Adding Nursing Care in MS May Ease Patient Depression, Anxiety
Nurse practitioner care helped meet patients' needs sooner, study found
Adding a specialized nurse practitioner (NP) to a neurologist-based standard care team was found to significantly lessen depression and anxiety in patients with multiple sclerosis (MS), according to data from a six-month study in Canada.
People with multiple sclerosis — dubbed “PwMS” by researchers — who received the add-on nursing intervention were equally satisfied with their care as those receiving standard treatment alone.
But according to researchers, the addition of NP-led disease management may enable patients’ needs to be better and sooner met, while easing the burden on neurologists with very busy practices.
“This study suggests that NPs could address many of the unmet needs identified by PwMS: improved education, coping strategies, more timely and effective interventions, urgent relapse management, in addition to helping PwMS optimize their functioning,” the researchers wrote.
Due to the complex nature of MS, many patients require decades of individualized and ongoing care to manage their disease. Such care is usually provided to multiple sclerosis patients by a multidisciplinary team of healthcare professionals, including neurologists, physical therapists, and nursing staff.
With MS rates on the rise, neurologist practices are increasingly busy. This can lead to significant delays in patient access to a neurologist, posing a barrier to optimal care for these patients. This issue may be particularly pertinent in Canada, a country with one of the highest incidence rates of MS globally, the team noted.
Adding nurse practitioners to care teams
In addition, “even when meeting with healthcare providers, multiple studies reported that PwMS do not receive enough education or support from their health-care providers in order to meet their needs,” the researchers wrote.
As such, “in pressured public healthcare systems, alternate ways of supporting and treating PwMS need to be explored and supported to optimize the experience and functioning of PwMS,” they added.
It has been increasingly recognized that nurse practitioners are critical members of healthcare teams who can serve to fill in these care gaps, providing meaningful knowledge, treatment, and support to patients.
Allowing NPs — particularly specialized nursing staff —to manage the care of people with multiple sclerosis could potentially serve to improve quality of life for patients and ease the burden on neurologists.
Now, researchers in Canada conducted a clinical trial (NCT04388592) to investigate the impact of add-on NP-led care on depression and anxiety among MS patients. These patients were seeing neurologists at community practices across Edmonton, in Alberta — the province with the highest MS rates in the country.
NP-led care involved a comprehensive consultation at the study’s start. This consultation included individualized lifestyle and/or medication strategies to manage symptoms, exploration of the patient’s local community, and discussion of resources to optimize mood and quality of life.
Patients also underwent follow-up NP visits at three and six months, which were conducted in person, via telehealth, or on the phone. The study’s NP had been thoroughly trained by MS specialists before the study and had worked in the community setting for one month.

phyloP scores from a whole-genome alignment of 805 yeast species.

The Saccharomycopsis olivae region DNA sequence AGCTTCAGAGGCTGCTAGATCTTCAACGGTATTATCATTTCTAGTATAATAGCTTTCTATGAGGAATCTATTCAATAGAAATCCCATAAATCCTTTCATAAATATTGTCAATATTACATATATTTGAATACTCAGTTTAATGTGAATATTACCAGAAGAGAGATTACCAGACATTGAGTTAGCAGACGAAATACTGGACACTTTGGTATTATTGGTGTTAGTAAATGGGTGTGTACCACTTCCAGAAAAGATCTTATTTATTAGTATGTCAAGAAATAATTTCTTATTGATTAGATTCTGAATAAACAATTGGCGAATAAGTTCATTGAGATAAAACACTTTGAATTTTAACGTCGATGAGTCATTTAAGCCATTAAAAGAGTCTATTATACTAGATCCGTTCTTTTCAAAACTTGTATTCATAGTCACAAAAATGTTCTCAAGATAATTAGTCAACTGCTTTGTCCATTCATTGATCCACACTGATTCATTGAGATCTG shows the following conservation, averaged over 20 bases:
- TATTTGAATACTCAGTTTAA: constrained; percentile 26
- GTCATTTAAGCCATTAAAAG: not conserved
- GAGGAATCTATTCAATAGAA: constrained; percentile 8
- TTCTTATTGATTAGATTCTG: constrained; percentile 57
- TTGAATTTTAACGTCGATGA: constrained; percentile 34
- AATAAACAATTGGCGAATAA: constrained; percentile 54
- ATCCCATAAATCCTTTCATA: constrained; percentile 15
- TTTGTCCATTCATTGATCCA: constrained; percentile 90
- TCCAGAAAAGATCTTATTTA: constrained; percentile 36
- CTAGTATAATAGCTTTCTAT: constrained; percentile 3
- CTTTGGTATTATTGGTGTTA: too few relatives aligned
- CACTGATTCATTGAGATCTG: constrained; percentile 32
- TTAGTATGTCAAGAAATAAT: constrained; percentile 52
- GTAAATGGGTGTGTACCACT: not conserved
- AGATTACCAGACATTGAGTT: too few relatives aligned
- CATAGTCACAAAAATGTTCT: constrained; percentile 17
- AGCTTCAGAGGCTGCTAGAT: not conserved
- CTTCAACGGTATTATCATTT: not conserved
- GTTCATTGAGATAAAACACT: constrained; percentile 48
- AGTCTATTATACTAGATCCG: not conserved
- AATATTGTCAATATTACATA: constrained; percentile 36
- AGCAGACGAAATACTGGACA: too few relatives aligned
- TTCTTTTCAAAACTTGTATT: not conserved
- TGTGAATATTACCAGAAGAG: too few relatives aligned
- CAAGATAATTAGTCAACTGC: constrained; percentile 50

Usual care “included limited support to community neurologists by registered nurses who also work within a tertiary MS clinic setting,” the team wrote.
Of the 248 screened participants, 228 completed the trial and were included in the final analysis. Altogether, there were 189 women and 39 men, with a mean age of 47.5.
Among these multiple sclerosis patients, 120 received the NP-led care intervention, with specialized nursing, and 108 received usual care from their community neurology practice.
Demographic and clinical characteristics were generally similar between the two groups at the study’s start.
The trial’s main goal was to assess changes in depression and anxiety, as measured by the patient-reported Hospital Anxiety and Depression Scale, after three months.
Secondary goals included changes in depression and anxiety at six months, as well as quality of life, fatigue, and patient satisfaction — all assessed with validated measures — after three and six months.
Helping lower depression, anxiety
Results showed that patients in the NP care group saw significant reductions in depression at three months, and in both depression and anxiety at six months, compared with those in the standard care group.
Trends favoring NP-led care were observed for fatigue and quality of life at both timepoints, but group differences failed to reach statistical significance. Also, patients of both groups reported similar levels of satisfaction regarding care.
“Despite statistically significant improvements in depression and anxiety scores in our study, further research on the minimal clinically important difference (MCID) score for PwMS is needed before conclusions can be drawn about the clinical significance of these findings,” the researchers wrote.
Among study limitations, the researchers noted a potentially pre-existing bias for participants to view NP-led care positively, as they opted into the trial, and the study’s short duration.
However, the findings “are consistent with what has been reported in the literature,” the team wrote, adding that even with a short duration, there was “an encouraging trend that NP-led care can positively influence or delay the decline of [quality of life] measures such as depression for [people with] MS.”
“This study provides an alternate and possibly cost-saving management strategy to complex management of symptoms and [quality of life] measures for PwMS,” the researchers concluded.